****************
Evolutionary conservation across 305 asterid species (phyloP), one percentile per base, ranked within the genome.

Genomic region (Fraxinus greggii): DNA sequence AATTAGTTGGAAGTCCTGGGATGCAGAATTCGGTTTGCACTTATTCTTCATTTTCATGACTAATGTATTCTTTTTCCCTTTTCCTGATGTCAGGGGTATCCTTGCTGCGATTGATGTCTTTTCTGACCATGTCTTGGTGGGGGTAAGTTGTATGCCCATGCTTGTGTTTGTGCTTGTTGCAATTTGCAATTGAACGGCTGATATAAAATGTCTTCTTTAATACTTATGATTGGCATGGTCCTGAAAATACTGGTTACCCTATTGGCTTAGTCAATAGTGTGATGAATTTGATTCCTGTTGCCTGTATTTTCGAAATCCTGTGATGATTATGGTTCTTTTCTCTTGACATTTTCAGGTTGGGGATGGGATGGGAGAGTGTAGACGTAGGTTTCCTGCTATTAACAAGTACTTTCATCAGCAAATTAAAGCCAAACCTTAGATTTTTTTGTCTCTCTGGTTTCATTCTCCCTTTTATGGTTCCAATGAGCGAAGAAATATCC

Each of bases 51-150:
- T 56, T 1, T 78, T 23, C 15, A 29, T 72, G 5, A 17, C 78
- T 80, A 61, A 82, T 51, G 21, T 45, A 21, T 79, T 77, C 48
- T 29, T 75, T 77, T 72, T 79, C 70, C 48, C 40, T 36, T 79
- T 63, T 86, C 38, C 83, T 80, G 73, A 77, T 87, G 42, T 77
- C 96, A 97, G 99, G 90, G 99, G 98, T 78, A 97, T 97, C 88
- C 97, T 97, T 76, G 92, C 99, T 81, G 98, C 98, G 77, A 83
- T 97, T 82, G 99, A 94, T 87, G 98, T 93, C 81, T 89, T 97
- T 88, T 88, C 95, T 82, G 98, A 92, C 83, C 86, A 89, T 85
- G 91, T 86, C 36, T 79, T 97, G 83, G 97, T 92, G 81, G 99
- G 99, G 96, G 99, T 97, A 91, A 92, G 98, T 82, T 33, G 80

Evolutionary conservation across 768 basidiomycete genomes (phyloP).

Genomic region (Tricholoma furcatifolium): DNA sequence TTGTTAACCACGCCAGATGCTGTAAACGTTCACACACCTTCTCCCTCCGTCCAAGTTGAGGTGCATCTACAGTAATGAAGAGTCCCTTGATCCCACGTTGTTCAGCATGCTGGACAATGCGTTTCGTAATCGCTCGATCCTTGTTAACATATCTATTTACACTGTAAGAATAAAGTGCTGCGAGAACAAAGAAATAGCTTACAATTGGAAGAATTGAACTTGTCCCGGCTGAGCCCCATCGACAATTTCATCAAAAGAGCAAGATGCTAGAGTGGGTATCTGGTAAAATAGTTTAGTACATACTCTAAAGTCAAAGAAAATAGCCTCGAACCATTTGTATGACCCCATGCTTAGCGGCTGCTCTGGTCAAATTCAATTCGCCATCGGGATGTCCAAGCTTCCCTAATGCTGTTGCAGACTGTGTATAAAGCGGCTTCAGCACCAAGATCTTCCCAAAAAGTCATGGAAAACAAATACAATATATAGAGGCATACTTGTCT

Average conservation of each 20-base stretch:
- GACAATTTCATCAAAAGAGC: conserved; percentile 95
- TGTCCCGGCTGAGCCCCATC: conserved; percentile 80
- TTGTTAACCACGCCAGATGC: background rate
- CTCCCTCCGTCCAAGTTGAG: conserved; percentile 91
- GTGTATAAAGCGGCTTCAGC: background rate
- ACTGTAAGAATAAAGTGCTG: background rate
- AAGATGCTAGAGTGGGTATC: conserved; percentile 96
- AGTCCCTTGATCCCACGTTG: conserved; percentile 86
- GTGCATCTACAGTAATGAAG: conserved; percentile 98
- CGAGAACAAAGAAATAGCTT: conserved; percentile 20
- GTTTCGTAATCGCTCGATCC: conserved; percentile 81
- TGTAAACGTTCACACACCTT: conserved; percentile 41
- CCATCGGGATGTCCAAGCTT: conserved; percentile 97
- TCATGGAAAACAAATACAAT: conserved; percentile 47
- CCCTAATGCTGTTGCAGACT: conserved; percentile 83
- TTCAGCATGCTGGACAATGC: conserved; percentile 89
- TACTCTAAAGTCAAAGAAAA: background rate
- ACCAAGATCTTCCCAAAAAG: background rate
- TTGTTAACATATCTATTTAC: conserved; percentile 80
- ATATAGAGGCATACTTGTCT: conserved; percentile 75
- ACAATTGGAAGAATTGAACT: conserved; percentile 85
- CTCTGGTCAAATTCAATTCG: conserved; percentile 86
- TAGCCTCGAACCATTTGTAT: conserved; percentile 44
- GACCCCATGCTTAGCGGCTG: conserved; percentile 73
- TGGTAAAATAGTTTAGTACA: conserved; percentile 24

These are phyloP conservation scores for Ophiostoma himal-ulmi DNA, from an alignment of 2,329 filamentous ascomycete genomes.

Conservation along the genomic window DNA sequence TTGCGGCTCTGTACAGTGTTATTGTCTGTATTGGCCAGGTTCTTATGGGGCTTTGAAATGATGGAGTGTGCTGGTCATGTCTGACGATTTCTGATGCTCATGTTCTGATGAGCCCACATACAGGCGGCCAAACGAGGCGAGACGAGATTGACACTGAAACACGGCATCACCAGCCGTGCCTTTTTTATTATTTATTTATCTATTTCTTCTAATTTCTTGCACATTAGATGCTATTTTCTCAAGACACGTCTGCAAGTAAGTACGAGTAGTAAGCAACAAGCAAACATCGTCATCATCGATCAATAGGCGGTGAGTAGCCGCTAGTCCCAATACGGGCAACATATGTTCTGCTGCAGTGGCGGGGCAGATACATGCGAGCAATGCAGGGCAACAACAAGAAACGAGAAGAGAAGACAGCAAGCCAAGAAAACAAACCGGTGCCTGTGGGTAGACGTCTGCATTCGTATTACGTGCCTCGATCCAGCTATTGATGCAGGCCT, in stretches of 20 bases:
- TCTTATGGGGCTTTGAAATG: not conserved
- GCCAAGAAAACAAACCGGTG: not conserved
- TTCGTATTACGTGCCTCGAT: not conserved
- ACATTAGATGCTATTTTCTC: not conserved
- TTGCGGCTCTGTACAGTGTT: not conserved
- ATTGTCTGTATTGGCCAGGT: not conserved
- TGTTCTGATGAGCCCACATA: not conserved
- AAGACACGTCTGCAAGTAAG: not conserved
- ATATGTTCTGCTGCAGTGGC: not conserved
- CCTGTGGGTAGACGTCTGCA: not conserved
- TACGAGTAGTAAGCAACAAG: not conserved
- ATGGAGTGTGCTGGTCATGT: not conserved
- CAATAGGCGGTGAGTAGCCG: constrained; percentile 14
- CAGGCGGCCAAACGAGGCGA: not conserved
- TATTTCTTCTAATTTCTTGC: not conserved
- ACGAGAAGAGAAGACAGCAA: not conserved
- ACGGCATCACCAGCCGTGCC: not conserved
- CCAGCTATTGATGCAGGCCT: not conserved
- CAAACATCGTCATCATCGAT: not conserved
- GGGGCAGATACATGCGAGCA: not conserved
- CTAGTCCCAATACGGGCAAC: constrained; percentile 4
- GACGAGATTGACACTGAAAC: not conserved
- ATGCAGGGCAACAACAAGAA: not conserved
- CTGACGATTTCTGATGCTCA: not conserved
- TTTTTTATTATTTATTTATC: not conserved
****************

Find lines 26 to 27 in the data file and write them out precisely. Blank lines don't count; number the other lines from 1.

- CGAGAACAAAGAAATAGCTT: conserved; percentile 20
- GTTTCGTAATCGCTCGATCC: conserved; percentile 81